I’m Swancon 40’s International Guest of Honor

Swancon being Western Australia’s premier science fiction convention, don’t you know. Yes, next year I will be in Perth, round about Easter-time. It’ll be fun! And if you’re in Australia, you should pop by. I mean, everything in Australia is close to everything else, right?

I made a video for Swancon to show when they announced my IGoHness. Here it is:

I stand by every word, especially the words about the Tim Tams.

28 thoughts on “I’m Swancon 40’s International Guest of Honor

  1. One day, as I was wandering down the cookie isle at Loblaws, lo and behold, what do I see. Tim Tams. Regular and Caramel. Since that fateful day, they have been regular inhabitants of my grocery cart. And it’s all John’s fault for uttering those fateful words, words that I had never heard before – “Tim Tams”.

  2. Oh, hey, since you’re going that way and will be in the immediate neighborhood, if you should find a Boeing 777 in Malaysia colors, could you bring it back with you. They lost one the other day out near Perth and can’t seem to find it.

    Regards,
    Jack Tingle

  3. Neil in Chicago,

    Yes! There’s a smaller convention called Ghengiscon that usually runs over the Australia Day weekend, a one day anime event called Waicon, plus the commercial events like Supanova.

  4. Perth is a bit isolated. We’re about equidistant from Adelaide and Johannesburg. And yes, the Australian component of the search for that Malaysian Airlines plane is largely being conducted out of Perth, because that’s where the infrastructure is on this side of the country.

    That said, the most dangerous critter you’re likely to see outside the zoos here is possibly a red-backed spider, and the most aggressive is likely to be a mozzie. If you stop off at Rottnest for a day trip, you might be able to see a quokka (the small native wallaby variant), or if you’re quiet around the right places in the southern suburbs, you can sometimes see quendas (another small marsupial, this one a kind of bandicoot). For birdlife, there’s magpies (lovely warbling cries), ravens (not-so-lovely carking noise), various parrots and galahs, and if you’re near somewhere with a bit of water in the ground, you’ll see ducks, and probably Egyptian ibises. If you’re near somewhere with permanent water and tourists, you might catch sight of some black swans (the bird emblem of the state, and the reason for the name of the Swan River). But in all cases, if you really want to see exotic Australian wildlife, I’d suggest stopping in at the Perth Zoo (South Perth, just across the river from the main city centre – catch the ferry!).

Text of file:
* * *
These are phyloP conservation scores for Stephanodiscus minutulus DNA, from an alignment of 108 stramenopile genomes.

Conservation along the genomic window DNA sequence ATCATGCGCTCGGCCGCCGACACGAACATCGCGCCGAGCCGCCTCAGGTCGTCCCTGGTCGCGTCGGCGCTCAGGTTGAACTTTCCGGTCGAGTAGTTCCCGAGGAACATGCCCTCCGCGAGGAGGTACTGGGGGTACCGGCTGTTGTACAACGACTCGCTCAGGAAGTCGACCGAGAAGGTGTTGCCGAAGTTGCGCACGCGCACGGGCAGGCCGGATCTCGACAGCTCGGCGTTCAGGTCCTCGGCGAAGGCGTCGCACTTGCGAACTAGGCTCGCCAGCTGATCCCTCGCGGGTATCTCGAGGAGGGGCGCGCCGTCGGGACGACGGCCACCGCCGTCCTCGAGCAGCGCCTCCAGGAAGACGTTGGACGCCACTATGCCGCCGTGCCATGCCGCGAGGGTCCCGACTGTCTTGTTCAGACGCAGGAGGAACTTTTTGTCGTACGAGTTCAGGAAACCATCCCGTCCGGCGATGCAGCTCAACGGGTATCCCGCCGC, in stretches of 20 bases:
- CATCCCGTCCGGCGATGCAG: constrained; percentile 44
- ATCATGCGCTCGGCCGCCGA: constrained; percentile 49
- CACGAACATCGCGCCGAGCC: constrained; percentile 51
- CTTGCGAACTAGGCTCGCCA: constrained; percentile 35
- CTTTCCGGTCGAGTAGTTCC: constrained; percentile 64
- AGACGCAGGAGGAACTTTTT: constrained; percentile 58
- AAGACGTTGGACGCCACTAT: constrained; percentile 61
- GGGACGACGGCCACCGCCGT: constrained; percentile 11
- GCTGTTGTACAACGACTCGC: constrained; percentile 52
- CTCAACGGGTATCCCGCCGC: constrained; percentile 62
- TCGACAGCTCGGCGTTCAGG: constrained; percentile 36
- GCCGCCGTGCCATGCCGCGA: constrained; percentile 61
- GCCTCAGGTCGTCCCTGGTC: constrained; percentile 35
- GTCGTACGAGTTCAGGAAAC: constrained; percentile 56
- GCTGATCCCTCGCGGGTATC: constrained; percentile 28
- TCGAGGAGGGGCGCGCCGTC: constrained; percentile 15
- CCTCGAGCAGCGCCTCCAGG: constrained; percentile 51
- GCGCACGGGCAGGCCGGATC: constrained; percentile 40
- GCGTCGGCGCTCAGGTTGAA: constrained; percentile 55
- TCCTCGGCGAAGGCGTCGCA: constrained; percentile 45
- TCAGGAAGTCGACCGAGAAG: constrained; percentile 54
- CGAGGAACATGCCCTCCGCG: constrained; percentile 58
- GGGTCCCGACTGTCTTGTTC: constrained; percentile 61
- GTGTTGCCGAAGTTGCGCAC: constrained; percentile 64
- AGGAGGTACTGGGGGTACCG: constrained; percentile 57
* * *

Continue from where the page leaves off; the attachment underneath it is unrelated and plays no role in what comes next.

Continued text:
Easter is autumn here, and depending on whether Easter next year is early or late in April, you’re looking at temperatures in the 25C – 35C range – higher up in the early end, lower toward the later part of April. As an example, on this Easter Monday morning, the forecast for today is about 23C maximum, with the range for the next seven days being between 22 and 26C. (I’ve no idea what that translates to in F). All sunny, all bright and clear.